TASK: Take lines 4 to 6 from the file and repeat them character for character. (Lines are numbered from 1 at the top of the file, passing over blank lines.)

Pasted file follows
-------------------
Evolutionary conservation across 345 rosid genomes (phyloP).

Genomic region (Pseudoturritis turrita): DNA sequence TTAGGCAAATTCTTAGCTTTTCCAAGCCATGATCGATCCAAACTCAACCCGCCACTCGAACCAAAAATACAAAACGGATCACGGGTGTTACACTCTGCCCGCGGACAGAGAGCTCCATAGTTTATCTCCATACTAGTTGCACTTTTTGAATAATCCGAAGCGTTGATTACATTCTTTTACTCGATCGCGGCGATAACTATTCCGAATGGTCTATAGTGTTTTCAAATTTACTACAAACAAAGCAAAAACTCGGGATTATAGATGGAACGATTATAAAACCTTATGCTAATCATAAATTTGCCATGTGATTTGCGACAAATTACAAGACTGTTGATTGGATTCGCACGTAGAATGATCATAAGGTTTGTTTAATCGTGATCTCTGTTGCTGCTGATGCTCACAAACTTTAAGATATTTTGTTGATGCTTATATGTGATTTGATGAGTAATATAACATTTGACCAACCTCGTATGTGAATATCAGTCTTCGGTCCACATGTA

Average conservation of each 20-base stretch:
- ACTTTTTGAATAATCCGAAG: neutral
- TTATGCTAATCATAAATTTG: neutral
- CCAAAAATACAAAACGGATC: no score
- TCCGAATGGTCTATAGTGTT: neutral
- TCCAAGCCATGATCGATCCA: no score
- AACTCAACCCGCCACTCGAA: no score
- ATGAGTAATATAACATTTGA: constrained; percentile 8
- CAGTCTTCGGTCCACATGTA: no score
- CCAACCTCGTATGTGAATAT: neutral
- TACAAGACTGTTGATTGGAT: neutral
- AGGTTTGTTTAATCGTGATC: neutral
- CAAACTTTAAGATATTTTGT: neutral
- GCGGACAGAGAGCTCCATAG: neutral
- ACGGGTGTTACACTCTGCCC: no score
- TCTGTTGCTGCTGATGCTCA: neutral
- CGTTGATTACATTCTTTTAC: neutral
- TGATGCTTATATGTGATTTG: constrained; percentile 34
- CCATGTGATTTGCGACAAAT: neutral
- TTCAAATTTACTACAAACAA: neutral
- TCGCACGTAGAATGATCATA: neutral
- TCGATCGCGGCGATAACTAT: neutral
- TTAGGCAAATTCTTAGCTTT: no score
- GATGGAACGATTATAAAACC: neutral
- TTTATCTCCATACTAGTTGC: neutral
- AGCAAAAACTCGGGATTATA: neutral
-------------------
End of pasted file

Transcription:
- ACTTTTTGAATAATCCGAAG: neutral
- TTATGCTAATCATAAATTTG: neutral
- CCAAAAATACAAAACGGATC: no score